Note: Tables and figures
of the article can be accessed and seen in the PDF file.
Recently, Welcome and co-authors reported that alcohol
use reduces academic performance by about 7-12%. The
negative effect of alcohol use in this study was
apparent even at a non-regular use of alcoholic
beverages in small doses1. Regardless of the
enormous epidemiological data on students’ drinking
behaviors, the fact that alcohol use reduces academic
performance remains disputable2. Any
scientific data that will address this issue will be of
factors like stress, cognitive abilities, competency in
blood glucose maintenance might determine the level of
Decrease in the concentration of glucose leads to a
lowering of cognitive functions4. Glucose is
the main energy source for the brain (in anabolic, as
well as, in catabolic phase of metabolism)4-6.
The functional activity of the central nervous system
correlates with intensiveness of brain glucose
the nervous system, the liver is the main target organ
of the toxic effects of ethanol. The liver plays a
central role in maintenance of blood glucose homeostasis6,10.
might be assumed that intensive mental activities under
maximum stressed condition4,10,11, even in a
period of fasting, can cause hypoglycemia or even
hyperglycemia6 as a result of the increase in
the energy support for brain functions4-6,
and this might allow to finding some peculiarities in
blood glucose homeostasis control among alcohol users7-11.
therefore, test a model of students’ alcohol use
(involving the analysis of blood glucose homeostasis
control under long-term continuously stressed mental
activities of drinkers and non-drinkers) that might
define the pathogenetic mechanisms of alcohol use on
academic performance of students.
Methodology and Materials
Study population and location:
The study was conducted among male seniors of the
Belarusian State Medical University, Minsk, Belarus.
Firstly, this was based on the assumption that juniors
might not present any statistically significant
differences in academic performance between alcohol
users and the abstainers. Secondly, considering the dose
time dependent effect of alcohol confirmed in our later
study1 among male students, in which the
negative effect of alcohol use was only apparent after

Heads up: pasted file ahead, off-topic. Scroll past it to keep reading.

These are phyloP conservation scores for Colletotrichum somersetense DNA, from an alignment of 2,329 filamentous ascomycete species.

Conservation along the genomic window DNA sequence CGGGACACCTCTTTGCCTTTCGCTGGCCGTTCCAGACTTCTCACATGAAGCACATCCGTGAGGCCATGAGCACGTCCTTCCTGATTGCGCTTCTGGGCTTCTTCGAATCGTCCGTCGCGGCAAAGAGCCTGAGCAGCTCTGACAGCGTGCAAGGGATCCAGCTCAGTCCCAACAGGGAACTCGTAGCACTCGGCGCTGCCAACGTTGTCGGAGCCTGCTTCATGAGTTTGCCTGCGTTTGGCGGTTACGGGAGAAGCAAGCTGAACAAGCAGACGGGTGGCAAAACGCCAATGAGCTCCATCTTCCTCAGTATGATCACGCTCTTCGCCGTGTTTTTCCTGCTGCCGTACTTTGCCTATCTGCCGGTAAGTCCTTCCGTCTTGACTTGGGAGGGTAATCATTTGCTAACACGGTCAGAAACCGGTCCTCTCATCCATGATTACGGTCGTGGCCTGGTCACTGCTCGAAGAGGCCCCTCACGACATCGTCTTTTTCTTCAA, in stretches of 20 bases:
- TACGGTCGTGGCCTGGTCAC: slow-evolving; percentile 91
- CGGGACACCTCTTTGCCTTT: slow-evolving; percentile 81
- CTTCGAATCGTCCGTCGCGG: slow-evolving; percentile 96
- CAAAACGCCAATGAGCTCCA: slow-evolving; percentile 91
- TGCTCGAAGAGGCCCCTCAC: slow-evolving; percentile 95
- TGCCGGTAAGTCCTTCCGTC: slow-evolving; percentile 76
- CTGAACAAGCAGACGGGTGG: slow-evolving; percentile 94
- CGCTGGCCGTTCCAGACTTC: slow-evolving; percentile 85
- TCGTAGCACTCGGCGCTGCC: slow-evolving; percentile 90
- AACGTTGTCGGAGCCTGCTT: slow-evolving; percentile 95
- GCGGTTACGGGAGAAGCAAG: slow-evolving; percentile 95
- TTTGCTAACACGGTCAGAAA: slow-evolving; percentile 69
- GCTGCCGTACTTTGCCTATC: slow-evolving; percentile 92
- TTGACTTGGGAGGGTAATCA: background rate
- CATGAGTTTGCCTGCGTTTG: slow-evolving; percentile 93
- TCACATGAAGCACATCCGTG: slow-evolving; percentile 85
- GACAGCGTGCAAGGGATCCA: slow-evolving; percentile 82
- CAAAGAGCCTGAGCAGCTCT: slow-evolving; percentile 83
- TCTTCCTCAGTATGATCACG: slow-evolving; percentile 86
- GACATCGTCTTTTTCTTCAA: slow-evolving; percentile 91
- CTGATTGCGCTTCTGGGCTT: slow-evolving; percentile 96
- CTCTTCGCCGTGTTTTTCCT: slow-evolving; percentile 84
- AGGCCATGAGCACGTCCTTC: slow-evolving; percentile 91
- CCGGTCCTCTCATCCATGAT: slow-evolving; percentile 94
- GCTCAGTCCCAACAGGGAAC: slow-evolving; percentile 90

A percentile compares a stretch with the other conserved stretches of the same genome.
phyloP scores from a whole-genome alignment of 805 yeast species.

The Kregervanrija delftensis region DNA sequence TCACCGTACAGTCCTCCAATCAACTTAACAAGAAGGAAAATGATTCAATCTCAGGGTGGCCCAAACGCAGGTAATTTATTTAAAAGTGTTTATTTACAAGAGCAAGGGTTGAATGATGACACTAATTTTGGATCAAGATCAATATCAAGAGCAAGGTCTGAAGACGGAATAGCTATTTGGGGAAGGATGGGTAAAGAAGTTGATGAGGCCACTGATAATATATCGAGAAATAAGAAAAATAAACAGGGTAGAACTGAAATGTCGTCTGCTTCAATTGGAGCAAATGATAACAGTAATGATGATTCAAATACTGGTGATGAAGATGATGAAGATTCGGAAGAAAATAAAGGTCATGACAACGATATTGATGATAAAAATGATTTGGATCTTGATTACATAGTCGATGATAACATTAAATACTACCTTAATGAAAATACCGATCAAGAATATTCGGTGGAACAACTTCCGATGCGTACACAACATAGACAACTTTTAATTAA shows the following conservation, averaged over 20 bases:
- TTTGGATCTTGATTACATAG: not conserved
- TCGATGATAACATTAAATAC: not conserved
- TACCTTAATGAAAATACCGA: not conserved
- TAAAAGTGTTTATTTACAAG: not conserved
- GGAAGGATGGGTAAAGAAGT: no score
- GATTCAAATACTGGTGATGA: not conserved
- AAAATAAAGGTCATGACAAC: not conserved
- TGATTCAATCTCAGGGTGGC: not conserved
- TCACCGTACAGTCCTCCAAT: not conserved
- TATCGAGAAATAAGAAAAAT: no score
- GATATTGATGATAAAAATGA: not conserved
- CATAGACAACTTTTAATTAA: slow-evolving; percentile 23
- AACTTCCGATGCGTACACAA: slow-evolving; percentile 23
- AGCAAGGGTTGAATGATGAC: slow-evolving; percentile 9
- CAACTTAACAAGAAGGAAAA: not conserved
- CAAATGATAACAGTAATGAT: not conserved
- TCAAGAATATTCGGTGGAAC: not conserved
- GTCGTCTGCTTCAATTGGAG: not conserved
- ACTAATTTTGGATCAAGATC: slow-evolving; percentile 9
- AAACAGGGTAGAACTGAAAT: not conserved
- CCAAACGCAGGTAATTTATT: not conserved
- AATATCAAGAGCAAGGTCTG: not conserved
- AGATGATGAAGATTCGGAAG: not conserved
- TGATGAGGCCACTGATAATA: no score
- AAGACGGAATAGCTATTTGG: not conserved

the second school year. Thirdly, the seniors (especially
of fourth year) were much available for the study.
Sampling size and technique:
Twenty (20: 10 abstainers and 10 moderate alcohol users)
fourth year males medical students of the Belarusian
State Medical University, Minsk, were at random
explained the study aims and objectives one month before
the experiment. All students were told not to use
alcoholic beverages of any composition at least one week
before the study. Two weeks before the study, consent
forms were given to each of the 20 medical students to
approve their participation, 7 of them refused to
participate for unknown reasons. The medical students
who volunteered to participate were briefed on what they
should and should not take to ensure their daily calorie
intake of 2200-2600kcal/person/day. The students were of
simple daily diets with 3-4 times daily food intake
[maximum intake per person/day – not more than 400g of
glycemic carbohydrates e.g. of parboiled rice, 80-100g
of protein, including vegetable oil, spinach, carrots,
cornflakes, multi-fruit juice in the previous days
before the experiment]11,12.
randomly selected based on a screening survey conducted
in the Belarusian State Medical University. Out of 1499
respondents, 17.5% (262) students were problem drinkers
and 70.2% (1052) moderate drinkers and 12.3% (185) were
abstainers. The criteria used in the screening were
based on the following AUDIT scores: 1 through 7 –
moderate alcohol users; ≥8 – problem drinkers.
Abstainers had a zero (0) score1.
alcohol users were considered. On the average they use
40ml of absolute ethanol per month. They were told not
to exceed their normal alcohol intake, even before the
weeks prior to the experiment.
Abstinence for at
least a week before the experiment day. This was based
on the fact that acute effects of alcohol have been
greatly studied, however, its aftereffects (even after a
week’s interval of alcohol use is unknown). Besides,
significant differences in the intervals of alcohol use
among the moderate alcohol users might lead to different
variations in the blood glucose level.
No cases of chronic
alcohol intoxication, antisocial behavior, and
psychiatric anamnesis or multidrug use (two or more,
except for alcohol) during the period of study in the
university. Good daily regime – at least 6-7 hrs of rest
per day, 3-4 times daily food intake and good physical
Absence of hearing
and visual impairments as recorded in their medical
The Ethics and Research Committee of the Belarusian